JURIST Guest Columnist Curtis Doebbler of Webster University and Geneva School of Diplomacy and International Relations argues that the use of military force against Syria would constitute a violation of international law…
Violence has been the greatest threat to human rights throughout the past two decades. Although the cold war between superpowers ended, the illegal use of force by the US has killed an estimated 3 million people in Iraq, Afghanistan, and Libya. Now the US seeks to use force against Syria.
Threat or Use of Force
The threat or use of force between sovereign states constitutes a serious violation of the international law enshrined in Article 2(4) of the UN Charter and in customary international law that has been recognized [PDF] as jus cogens by the International Court of Justice.
When, on August 31, 2013, President Barack Obama said, “I have decided that the United States should take military action against Syrian regime targets,” the US threatened the use of force against the sovereign state of Syria. It is an imminent threat because the president said that force could be used “tomorrow, or next week, or one month from now.” The imminent threat has since been repeated by the US Secretary of State, the US Secretary of Defense, and US Admiral Jonathan Greenert, a naval operations officer in the US Navy, who said that all the military elements were in place to strike at Syria immediately.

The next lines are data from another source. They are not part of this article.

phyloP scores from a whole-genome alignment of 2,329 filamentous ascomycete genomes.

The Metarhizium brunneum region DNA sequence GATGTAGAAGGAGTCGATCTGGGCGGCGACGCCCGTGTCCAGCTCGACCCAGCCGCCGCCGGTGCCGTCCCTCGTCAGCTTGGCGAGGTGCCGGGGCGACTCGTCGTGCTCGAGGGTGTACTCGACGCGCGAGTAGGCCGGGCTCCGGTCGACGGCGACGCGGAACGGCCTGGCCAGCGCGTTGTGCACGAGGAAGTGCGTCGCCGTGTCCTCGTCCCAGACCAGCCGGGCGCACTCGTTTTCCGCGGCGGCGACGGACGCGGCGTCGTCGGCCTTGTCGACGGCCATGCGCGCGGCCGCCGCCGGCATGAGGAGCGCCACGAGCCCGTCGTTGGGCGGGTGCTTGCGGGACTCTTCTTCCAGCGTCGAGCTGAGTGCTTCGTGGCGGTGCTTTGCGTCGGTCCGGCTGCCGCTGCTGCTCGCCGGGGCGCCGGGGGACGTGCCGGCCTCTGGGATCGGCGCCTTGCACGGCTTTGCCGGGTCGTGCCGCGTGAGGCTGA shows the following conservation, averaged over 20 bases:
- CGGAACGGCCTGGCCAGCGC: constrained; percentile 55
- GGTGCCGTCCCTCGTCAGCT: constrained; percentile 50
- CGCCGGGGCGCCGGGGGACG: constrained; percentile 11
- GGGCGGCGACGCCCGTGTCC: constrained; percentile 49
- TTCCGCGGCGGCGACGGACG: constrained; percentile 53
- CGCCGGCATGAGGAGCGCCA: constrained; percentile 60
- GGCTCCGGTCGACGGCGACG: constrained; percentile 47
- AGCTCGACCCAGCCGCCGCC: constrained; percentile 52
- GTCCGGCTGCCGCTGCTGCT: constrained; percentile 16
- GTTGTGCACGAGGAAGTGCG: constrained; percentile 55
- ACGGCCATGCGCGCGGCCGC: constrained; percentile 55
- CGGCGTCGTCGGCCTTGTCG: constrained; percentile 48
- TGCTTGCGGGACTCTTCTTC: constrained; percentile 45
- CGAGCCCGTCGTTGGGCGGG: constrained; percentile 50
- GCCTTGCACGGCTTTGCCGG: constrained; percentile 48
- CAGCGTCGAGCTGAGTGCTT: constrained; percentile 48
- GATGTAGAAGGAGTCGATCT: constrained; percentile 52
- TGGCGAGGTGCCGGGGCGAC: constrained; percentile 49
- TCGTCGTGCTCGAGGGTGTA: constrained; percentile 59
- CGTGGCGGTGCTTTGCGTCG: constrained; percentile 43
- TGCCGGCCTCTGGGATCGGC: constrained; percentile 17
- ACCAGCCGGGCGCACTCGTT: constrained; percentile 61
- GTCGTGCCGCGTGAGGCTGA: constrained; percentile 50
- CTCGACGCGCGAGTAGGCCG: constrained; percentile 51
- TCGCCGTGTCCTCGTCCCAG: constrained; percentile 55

If force is used against the people of Syria in violation of international law, Syria will have the legal right to use necessary and proportional force in self-defense. Moreover, once Syria declares it has been attacked all other states will also have a legal right to aid Syria in its self-defense using all necessary and proportional means to end the attack. There is no requirement that a state aiding Syria, by, for example, attacking US military assets somewhere in the world, has been affected by the attack on Syria.
Under customary international law reflected [PDF] in the Caroline Incident involving the US, Syria or any other state could also likely act to prevent an imminent attack by the US. Again, it is not necessary that an assisting state is affected, but merely that Syria has a well-founded fear of imminent attack. Thus a consequence the US threat to use of force against Syria is that the people of the US are in mortal danger. Moreover, the measurement of necessary and proportional in an anticipatory act of self-defense could take into account the US record of using “scorched earth” and “shock and awe” means of warfare.
The US might put forward several legal justifications for the use of force. The UN Charter limits these exceptions to those in Chapter VII and Article 51. To invoke the Chapter VII justification there must be both a determination by the UN Security Council that measures not involving the use of force have failed and an authorization for the use of force. For the US to claim it is acting in self-defense under article 51 of the Charter, the US or one of its allies must be the subject of an armed attack. If this is not the case, as appears to be the situation concerning Syria, this justification is not available.